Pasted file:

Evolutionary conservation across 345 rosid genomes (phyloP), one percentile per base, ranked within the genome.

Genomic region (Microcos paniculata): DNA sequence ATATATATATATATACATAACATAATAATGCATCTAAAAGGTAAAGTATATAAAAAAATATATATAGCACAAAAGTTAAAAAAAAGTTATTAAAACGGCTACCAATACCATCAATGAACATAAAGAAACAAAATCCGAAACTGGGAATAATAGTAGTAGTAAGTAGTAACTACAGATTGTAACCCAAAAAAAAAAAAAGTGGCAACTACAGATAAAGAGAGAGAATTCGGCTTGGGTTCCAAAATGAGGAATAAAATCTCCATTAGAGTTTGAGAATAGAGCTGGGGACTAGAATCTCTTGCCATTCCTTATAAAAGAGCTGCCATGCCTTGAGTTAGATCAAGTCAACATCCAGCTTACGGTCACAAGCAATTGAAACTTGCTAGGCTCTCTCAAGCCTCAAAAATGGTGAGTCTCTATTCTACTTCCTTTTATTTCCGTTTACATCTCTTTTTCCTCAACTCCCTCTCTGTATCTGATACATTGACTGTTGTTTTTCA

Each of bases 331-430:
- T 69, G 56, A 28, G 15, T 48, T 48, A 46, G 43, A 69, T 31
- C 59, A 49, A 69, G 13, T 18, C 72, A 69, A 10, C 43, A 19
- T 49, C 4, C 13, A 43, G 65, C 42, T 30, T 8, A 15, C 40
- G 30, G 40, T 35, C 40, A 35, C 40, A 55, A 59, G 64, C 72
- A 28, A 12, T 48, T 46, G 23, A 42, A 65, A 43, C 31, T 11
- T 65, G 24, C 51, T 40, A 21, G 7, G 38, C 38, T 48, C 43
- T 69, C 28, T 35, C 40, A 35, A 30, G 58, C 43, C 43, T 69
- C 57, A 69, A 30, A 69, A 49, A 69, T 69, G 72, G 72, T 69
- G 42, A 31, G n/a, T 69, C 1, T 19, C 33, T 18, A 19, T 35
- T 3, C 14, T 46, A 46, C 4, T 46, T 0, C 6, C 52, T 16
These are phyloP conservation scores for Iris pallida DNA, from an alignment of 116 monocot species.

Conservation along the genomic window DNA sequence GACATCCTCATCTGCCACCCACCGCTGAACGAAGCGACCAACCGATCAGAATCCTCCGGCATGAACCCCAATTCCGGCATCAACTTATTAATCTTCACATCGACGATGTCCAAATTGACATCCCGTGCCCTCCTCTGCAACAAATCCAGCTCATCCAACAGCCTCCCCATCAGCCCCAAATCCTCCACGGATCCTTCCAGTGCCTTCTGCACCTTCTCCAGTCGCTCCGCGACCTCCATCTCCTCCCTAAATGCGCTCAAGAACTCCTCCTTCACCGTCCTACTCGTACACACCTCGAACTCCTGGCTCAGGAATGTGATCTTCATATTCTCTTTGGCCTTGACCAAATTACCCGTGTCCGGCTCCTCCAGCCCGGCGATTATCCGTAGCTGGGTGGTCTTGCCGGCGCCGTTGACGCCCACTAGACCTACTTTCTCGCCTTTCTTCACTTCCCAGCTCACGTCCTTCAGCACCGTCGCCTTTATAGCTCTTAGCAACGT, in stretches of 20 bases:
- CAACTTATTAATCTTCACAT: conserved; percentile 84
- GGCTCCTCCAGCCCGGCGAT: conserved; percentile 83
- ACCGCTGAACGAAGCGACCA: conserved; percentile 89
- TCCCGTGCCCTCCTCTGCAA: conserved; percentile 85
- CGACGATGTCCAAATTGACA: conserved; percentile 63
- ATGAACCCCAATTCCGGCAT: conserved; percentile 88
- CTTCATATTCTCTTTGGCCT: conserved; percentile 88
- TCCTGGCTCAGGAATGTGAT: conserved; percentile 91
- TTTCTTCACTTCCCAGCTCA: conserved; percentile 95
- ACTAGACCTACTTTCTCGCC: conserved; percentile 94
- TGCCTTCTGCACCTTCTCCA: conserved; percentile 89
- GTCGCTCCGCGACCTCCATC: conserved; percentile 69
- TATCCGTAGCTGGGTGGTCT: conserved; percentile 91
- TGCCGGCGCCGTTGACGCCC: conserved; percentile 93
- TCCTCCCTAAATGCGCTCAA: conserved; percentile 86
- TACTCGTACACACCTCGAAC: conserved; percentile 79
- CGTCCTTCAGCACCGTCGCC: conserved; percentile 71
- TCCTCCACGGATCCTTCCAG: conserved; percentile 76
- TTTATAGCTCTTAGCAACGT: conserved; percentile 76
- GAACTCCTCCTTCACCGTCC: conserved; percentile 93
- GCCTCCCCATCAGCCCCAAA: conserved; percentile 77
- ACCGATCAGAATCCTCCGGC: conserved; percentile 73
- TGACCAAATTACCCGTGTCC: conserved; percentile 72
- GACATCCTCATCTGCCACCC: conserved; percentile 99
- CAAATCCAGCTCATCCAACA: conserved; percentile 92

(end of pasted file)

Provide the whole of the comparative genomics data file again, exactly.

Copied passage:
Evolutionary conservation across 345 rosid genomes (phyloP), one percentile per base, ranked within the genome.

Genomic region (Microcos paniculata): DNA sequence ATATATATATATATACATAACATAATAATGCATCTAAAAGGTAAAGTATATAAAAAAATATATATAGCACAAAAGTTAAAAAAAAGTTATTAAAACGGCTACCAATACCATCAATGAACATAAAGAAACAAAATCCGAAACTGGGAATAATAGTAGTAGTAAGTAGTAACTACAGATTGTAACCCAAAAAAAAAAAAAGTGGCAACTACAGATAAAGAGAGAGAATTCGGCTTGGGTTCCAAAATGAGGAATAAAATCTCCATTAGAGTTTGAGAATAGAGCTGGGGACTAGAATCTCTTGCCATTCCTTATAAAAGAGCTGCCATGCCTTGAGTTAGATCAAGTCAACATCCAGCTTACGGTCACAAGCAATTGAAACTTGCTAGGCTCTCTCAAGCCTCAAAAATGGTGAGTCTCTATTCTACTTCCTTTTATTTCCGTTTACATCTCTTTTTCCTCAACTCCCTCTCTGTATCTGATACATTGACTGTTGTTTTTCA

Each of bases 331-430:
- T 69, G 56, A 28, G 15, T 48, T 48, A 46, G 43, A 69, T 31
- C 59, A 49, A 69, G 13, T 18, C 72, A 69, A 10, C 43, A 19
- T 49, C 4, C 13, A 43, G 65, C 42, T 30, T 8, A 15, C 40
- G 30, G 40, T 35, C 40, A 35, C 40, A 55, A 59, G 64, C 72
- A 28, A 12, T 48, T 46, G 23, A 42, A 65, A 43, C 31, T 11
- T 65, G 24, C 51, T 40, A 21, G 7, G 38, C 38, T 48, C 43
- T 69, C 28, T 35, C 40, A 35, A 30, G 58, C 43, C 43, T 69
- C 57, A 69, A 30, A 69, A 49, A 69, T 69, G 72, G 72, T 69
- G 42, A 31, G n/a, T 69, C 1, T 19, C 33, T 18, A 19, T 35
- T 3, C 14, T 46, A 46, C 4, T 46, T 0, C 6, C 52, T 16
These are phyloP conservation scores for Iris pallida DNA, from an alignment of 116 monocot species.

Conservation along the genomic window DNA sequence GACATCCTCATCTGCCACCCACCGCTGAACGAAGCGACCAACCGATCAGAATCCTCCGGCATGAACCCCAATTCCGGCATCAACTTATTAATCTTCACATCGACGATGTCCAAATTGACATCCCGTGCCCTCCTCTGCAACAAATCCAGCTCATCCAACAGCCTCCCCATCAGCCCCAAATCCTCCACGGATCCTTCCAGTGCCTTCTGCACCTTCTCCAGTCGCTCCGCGACCTCCATCTCCTCCCTAAATGCGCTCAAGAACTCCTCCTTCACCGTCCTACTCGTACACACCTCGAACTCCTGGCTCAGGAATGTGATCTTCATATTCTCTTTGGCCTTGACCAAATTACCCGTGTCCGGCTCCTCCAGCCCGGCGATTATCCGTAGCTGGGTGGTCTTGCCGGCGCCGTTGACGCCCACTAGACCTACTTTCTCGCCTTTCTTCACTTCCCAGCTCACGTCCTTCAGCACCGTCGCCTTTATAGCTCTTAGCAACGT, in stretches of 20 bases:
- CAACTTATTAATCTTCACAT: conserved; percentile 84
- GGCTCCTCCAGCCCGGCGAT: conserved; percentile 83
- ACCGCTGAACGAAGCGACCA: conserved; percentile 89
- TCCCGTGCCCTCCTCTGCAA: conserved; percentile 85
- CGACGATGTCCAAATTGACA: conserved; percentile 63
- ATGAACCCCAATTCCGGCAT: conserved; percentile 88
- CTTCATATTCTCTTTGGCCT: conserved; percentile 88
- TCCTGGCTCAGGAATGTGAT: conserved; percentile 91
- TTTCTTCACTTCCCAGCTCA: conserved; percentile 95
- ACTAGACCTACTTTCTCGCC: conserved; percentile 94
- TGCCTTCTGCACCTTCTCCA: conserved; percentile 89
- GTCGCTCCGCGACCTCCATC: conserved; percentile 69
- TATCCGTAGCTGGGTGGTCT: conserved; percentile 91
- TGCCGGCGCCGTTGACGCCC: conserved; percentile 93
- TCCTCCCTAAATGCGCTCAA: conserved; percentile 86
- TACTCGTACACACCTCGAAC: conserved; percentile 79
- CGTCCTTCAGCACCGTCGCC: conserved; percentile 71
- TCCTCCACGGATCCTTCCAG: conserved; percentile 76
- TTTATAGCTCTTAGCAACGT: conserved; percentile 76
- GAACTCCTCCTTCACCGTCC: conserved; percentile 93
- GCCTCCCCATCAGCCCCAAA: conserved; percentile 77
- ACCGATCAGAATCCTCCGGC: conserved; percentile 73
- TGACCAAATTACCCGTGTCC: conserved; percentile 72
- GACATCCTCATCTGCCACCC: conserved; percentile 99
- CAAATCCAGCTCATCCAACA: conserved; percentile 92